By Raef Lawson
It is now clear that the recovery from the COVID-19 pandemic will not be uniform. While China, Germany, and many other countries are tentatively opening up commerce as new infection rates drop, the United States, Brazil and India are still experiencing rising rates of infection, which is stalling or reversing reopening efforts.
The uneven impact of the pandemic is clearly reflected in business confidence. According to the Global Economic Conditions Survey (GECS) Q2 2020 report, carried out jointly by IMA® (Institute of Management Accountants) and ACCA (Association of Chartered Certified Accountants), confidence has either dipped or risen since Q1 2020 depending on the region. Finance professionals in Asia-Pacific and Western Europe are comparatively more confident in prospects for economic recovery than those in South Asia and Africa, and this lack of uniformity holds substantial implications for reopening plans.
Disparate reopening plans are going to continue to hurt small businesses, as they are particularly vulnerable to the economic impact of the coronavirus due to a lack of financial resources as compared to larger companies. With fewer resources available, many small businesses likely have not developed comprehensive response and recovery plans yet.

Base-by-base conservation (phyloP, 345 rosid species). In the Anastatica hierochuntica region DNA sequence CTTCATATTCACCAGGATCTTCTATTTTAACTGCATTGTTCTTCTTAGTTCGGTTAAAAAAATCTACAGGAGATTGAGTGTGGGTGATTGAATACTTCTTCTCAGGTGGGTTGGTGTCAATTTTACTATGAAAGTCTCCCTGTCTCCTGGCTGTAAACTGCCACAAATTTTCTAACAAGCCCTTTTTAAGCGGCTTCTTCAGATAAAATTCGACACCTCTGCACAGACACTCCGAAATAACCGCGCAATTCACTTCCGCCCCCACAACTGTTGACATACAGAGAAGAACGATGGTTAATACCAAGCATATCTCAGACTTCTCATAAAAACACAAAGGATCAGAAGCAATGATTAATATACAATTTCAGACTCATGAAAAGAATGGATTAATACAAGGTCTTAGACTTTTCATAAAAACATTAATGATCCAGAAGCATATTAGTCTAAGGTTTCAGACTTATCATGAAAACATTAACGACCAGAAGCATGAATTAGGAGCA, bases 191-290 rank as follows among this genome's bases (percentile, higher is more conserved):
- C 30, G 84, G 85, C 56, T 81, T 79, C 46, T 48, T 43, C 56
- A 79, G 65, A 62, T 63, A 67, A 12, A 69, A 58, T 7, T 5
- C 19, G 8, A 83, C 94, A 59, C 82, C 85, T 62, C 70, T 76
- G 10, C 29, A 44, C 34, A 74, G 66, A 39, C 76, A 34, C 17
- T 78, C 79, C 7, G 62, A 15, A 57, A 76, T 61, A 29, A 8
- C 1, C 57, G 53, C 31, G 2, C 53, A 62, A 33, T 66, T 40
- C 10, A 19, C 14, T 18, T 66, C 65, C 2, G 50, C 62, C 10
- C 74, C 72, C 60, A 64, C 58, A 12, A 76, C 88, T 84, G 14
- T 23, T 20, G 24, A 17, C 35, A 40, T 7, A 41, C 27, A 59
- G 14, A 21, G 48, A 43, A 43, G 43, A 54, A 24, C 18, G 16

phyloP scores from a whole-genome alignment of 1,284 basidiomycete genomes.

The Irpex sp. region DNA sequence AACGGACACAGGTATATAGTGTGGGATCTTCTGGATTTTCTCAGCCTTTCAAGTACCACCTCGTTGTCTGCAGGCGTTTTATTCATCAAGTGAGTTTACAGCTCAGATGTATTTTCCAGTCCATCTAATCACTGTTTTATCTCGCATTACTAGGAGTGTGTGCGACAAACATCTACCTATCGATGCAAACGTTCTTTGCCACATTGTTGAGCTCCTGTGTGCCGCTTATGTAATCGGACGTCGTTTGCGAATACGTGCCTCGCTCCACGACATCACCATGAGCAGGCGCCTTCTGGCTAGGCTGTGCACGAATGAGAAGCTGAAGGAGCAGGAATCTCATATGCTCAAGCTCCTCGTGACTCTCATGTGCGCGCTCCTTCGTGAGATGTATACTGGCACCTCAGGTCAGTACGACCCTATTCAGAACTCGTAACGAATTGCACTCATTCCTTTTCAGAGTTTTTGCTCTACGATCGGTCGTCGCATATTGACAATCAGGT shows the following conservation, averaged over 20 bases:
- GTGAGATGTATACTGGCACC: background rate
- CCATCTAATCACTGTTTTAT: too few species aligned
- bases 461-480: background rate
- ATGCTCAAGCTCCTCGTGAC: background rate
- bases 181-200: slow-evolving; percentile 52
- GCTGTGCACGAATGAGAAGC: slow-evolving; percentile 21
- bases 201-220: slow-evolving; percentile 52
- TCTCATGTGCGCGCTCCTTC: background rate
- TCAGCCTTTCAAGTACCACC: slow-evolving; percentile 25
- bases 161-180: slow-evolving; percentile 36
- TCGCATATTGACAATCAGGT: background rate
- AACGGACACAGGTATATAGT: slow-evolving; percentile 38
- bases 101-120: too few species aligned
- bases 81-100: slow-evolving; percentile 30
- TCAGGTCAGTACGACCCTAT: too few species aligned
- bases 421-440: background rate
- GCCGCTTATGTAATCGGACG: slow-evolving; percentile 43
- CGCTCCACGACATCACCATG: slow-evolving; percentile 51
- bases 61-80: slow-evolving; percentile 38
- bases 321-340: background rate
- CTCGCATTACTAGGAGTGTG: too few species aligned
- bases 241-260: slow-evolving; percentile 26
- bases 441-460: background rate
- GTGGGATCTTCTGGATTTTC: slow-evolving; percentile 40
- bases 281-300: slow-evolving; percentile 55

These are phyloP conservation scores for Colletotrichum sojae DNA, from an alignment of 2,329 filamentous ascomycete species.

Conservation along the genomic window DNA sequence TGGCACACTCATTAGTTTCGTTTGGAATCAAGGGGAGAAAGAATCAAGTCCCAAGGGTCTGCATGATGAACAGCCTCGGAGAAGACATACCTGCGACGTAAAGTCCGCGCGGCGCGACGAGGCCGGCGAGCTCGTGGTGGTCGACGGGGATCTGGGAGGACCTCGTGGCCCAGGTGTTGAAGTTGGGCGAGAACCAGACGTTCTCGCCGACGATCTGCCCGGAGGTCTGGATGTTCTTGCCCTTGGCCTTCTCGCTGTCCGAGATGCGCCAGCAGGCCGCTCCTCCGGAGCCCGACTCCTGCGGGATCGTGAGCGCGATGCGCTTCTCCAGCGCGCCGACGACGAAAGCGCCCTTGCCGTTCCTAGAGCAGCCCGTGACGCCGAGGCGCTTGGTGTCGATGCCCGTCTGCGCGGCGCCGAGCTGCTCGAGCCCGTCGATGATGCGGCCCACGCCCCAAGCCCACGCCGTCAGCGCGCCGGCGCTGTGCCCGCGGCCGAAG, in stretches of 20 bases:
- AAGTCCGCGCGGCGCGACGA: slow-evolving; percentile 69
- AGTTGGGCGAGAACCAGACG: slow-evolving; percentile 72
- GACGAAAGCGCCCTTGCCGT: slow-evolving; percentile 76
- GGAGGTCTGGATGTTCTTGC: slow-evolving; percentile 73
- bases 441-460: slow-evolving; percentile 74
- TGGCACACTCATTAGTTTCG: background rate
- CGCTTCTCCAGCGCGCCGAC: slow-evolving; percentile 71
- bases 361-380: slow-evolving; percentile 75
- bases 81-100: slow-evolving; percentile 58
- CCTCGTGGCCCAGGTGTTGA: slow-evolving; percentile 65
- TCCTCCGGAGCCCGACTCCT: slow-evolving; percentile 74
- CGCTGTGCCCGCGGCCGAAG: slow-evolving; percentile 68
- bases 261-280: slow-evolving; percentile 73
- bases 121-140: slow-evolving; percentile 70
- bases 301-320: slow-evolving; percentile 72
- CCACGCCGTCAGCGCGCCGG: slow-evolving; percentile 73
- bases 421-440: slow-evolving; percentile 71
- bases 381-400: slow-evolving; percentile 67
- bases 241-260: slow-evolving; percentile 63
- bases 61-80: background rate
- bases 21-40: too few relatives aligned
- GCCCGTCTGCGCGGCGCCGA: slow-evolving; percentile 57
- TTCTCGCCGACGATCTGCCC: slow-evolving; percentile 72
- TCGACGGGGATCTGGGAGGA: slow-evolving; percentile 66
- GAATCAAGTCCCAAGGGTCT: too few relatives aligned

Whether a company operates in a hot spot or in an area where the virus is under control though, finance professionals need to be planning for the eventual reopening of the economy to ensure they can recover quickly and safely.
Small Business Planning & What We’ve Seen
The lack of certainty surrounding reopening plans will make it difficult for small businesses to prepare for business resumption, especially as financial resources are likely to be constrained. IMA’s Small Business Committee (SBC), a technical committee tasked with addressing the issues that impact small and medium-sized organizations, developed a three-step plan to guide small businesses through the recovery process, aiming to ensure business continuity in a time of crisis.
The SBC advocates a recovery planning framework that allows finance professionals within small businesses to assess, build, and communicate their way through crisis.